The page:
The emphasis may be on City Smart solutions for infrastructure and systems, but increasingly citizen-centric smart solutions are as important; these give a greater connection and engagement. The provision of apps covering civic-engagement, digitalization of citizen services, bike and car sharing, smart parking, digital payments on public transport, private e-hailing, the arrival time of public transportation, and many others show tangible outcomes.

These solutions outlined above directly benefit the citizen; they can begin to appreciate the value of the investments made as ‘it’ relates to them. The more a citizen ‘sees,’ they will relate.

Smart city solutions are delivering real-time public transit info, road navigations apps, food ordering options, volunteering opportunities. Then as technology takes hold, we have the potential for the exceptional ability to share understanding, in health applications, water consumption, and electricity usage can be real-time in personal monitoring and control.

We can have greater control over home energy as the solutions connect into the utility providers and e-payment options. The end-user becomes a more active participant and influencer, getting more actively engaged in their consumption management.

The more significant benefits of the smart city are economical and social

For example, as cities improve their transport infrastructure, the critical aims are lowering congestion and pollution through more optimal use of technology. It is the ability to co-ordinate faster actions at times of emergency or in public safety threats through real-time analysis of sensor and surveillance cameras, better diagnostics, using artificial intelligence, and databases have high societal value for feeling safe and secure.

The ability to embed sensors and devices into the very fabric of commercial buildings, transport, homes, and factories, allows for putting a “smartness” through the data collected, monitored, and then analyzed to optimize those assets in there efficiency and effectiveness to more significant benefit.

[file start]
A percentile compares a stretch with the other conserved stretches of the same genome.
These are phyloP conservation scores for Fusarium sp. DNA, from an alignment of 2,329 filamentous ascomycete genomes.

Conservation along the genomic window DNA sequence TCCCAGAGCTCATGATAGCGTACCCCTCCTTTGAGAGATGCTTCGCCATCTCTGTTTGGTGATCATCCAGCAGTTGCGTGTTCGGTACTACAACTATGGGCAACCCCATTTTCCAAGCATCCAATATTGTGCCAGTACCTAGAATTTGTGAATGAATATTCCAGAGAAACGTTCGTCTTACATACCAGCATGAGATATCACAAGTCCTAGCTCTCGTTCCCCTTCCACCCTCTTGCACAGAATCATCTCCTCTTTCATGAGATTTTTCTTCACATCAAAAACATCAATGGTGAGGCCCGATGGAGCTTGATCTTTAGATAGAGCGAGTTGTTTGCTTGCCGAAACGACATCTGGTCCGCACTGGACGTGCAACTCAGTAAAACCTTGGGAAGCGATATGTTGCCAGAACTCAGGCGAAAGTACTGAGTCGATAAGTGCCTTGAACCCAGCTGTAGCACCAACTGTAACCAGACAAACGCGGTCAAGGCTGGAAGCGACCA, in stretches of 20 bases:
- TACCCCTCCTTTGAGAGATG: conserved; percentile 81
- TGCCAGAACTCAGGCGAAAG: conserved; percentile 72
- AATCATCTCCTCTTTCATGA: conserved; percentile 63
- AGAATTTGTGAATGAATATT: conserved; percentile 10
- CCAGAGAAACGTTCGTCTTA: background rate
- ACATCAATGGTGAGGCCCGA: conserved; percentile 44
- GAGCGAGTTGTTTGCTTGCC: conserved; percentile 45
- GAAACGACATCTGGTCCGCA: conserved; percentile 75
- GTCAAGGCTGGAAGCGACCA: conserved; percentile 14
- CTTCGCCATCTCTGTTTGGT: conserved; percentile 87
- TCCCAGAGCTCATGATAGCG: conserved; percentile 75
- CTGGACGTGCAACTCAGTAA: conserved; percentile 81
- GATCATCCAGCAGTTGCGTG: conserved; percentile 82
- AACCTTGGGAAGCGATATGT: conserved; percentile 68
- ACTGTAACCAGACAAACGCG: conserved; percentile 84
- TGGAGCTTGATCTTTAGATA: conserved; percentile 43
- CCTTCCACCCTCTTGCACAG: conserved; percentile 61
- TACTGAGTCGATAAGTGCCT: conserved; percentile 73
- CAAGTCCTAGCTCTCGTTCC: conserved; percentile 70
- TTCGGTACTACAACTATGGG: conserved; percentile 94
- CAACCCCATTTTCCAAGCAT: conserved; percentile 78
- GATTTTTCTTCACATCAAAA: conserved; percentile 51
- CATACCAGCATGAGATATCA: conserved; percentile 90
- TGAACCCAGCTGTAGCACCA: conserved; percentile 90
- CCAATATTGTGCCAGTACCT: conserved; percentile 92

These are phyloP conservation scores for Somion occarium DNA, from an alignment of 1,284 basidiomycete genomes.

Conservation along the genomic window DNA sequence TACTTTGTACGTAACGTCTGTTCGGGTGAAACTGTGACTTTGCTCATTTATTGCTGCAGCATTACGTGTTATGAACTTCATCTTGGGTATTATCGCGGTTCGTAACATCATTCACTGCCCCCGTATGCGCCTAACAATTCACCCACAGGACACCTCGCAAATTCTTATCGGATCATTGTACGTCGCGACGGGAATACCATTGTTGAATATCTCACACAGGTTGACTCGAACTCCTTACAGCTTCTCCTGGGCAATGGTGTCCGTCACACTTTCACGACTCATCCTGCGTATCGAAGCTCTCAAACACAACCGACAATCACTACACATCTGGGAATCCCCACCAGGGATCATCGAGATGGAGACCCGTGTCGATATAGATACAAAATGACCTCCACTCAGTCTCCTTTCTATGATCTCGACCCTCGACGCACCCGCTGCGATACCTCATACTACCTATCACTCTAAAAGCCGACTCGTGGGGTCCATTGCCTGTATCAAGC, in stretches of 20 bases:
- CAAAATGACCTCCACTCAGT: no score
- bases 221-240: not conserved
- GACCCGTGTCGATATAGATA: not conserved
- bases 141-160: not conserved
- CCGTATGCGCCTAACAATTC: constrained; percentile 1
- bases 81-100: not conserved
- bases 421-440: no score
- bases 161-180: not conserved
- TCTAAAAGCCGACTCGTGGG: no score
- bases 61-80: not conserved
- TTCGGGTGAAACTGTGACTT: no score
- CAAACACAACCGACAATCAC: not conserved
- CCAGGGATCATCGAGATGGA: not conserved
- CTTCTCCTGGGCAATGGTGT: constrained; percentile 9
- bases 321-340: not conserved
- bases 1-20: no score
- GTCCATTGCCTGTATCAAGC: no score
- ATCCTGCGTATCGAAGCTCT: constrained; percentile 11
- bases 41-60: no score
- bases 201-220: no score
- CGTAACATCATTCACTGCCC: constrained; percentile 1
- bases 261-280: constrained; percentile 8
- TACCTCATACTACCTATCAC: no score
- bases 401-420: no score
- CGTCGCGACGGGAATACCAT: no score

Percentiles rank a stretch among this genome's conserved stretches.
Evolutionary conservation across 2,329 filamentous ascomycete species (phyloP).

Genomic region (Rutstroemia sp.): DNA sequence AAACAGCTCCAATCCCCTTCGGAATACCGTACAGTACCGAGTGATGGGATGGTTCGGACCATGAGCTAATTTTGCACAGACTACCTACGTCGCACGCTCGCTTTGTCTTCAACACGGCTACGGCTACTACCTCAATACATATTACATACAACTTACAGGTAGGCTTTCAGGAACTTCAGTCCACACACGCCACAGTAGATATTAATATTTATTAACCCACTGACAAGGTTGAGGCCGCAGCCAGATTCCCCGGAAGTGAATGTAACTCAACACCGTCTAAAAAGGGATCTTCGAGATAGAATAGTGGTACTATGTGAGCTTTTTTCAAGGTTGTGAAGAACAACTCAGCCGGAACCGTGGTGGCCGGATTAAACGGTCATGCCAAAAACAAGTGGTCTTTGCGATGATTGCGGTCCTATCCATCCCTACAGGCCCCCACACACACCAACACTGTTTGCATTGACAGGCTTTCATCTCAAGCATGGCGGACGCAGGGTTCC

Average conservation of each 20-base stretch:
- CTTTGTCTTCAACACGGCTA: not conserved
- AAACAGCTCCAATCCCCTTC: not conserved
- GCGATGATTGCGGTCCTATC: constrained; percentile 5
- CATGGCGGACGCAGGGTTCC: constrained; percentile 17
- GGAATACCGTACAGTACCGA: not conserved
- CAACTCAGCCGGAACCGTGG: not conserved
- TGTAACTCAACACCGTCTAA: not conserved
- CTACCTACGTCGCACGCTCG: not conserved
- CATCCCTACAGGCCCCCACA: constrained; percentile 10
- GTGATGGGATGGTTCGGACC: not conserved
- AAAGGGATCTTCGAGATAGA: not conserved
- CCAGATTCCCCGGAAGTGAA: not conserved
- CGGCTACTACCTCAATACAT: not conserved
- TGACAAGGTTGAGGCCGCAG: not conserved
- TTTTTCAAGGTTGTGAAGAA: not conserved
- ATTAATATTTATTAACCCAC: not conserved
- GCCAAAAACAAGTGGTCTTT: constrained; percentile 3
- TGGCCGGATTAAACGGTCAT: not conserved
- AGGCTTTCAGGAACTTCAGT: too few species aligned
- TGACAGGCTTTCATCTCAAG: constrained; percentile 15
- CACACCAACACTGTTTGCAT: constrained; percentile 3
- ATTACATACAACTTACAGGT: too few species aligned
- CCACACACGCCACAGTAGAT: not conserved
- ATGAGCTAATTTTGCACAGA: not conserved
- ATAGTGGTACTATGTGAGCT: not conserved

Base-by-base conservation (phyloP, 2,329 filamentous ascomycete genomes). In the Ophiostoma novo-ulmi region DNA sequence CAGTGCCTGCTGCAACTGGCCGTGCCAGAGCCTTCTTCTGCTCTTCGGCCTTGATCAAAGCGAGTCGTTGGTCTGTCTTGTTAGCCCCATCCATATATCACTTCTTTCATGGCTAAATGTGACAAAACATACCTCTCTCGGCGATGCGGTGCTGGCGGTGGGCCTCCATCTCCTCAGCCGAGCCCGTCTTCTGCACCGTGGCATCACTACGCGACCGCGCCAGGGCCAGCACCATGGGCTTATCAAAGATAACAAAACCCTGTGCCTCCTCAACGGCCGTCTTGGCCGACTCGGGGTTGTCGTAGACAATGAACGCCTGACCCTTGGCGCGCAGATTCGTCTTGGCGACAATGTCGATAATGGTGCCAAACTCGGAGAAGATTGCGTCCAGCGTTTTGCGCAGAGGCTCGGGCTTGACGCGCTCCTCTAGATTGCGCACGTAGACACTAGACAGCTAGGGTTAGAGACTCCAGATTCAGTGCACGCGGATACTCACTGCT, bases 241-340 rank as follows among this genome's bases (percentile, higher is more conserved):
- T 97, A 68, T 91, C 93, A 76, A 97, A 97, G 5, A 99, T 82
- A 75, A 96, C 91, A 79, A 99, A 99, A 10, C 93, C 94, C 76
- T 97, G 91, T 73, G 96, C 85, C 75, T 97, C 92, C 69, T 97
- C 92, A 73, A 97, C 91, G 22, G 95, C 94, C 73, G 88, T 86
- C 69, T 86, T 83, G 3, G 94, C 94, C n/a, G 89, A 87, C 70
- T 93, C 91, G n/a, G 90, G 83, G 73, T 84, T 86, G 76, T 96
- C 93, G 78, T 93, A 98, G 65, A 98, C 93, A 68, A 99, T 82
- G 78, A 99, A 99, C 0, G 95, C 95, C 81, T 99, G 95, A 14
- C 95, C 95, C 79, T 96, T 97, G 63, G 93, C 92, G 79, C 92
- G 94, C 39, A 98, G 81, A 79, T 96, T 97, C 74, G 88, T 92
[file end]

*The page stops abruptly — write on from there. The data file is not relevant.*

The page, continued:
Another level of engagement for citizens comes from a smart connected environment where they can search and find more dynamic groups of likeminded citizens to work together on collective interests. Citizens that they can help shape and form through a growing co-creation of decision making, digital democracy, and increase exchanges in a more participatory form of city governance.

As knowledge understanding forms the backbone of these engagements, the real potential of relating to data and information comes from the focused interventions that allow citizens to be more participatory in measuring the evidence of effectiveness, that openness will give all a growing sense of shared identity.

To deliver on this transformation to a “Smart City,” the promises need to provide tangible benefits or differences. Technology alone can make things better, but it is the combination with people that delivers the Smart payback. It is the marrying of both physical and social infrastructure into Smart Infrastructure as the central key, to engage communities, and connect citizens into any disruptive urban change.

Citizen engagement is essential to realize in our Smart Cities. A citizen who feels empowered determines so much of where their Smart City is going and what it means to them.

 

[1] Dobbs, Richard, et al., Urban World: Cities and the Rise of the Consuming Class, Report, McKinsey Global Institute, June

2012, https://www.mckinsey.com/global-themes/urbanization/urban-world-cities-and-the-rise-of-the-consuming-class

 

Author: @paul4innovating

A transition advocate for innovation, ecosystems and the energy and IIoT systems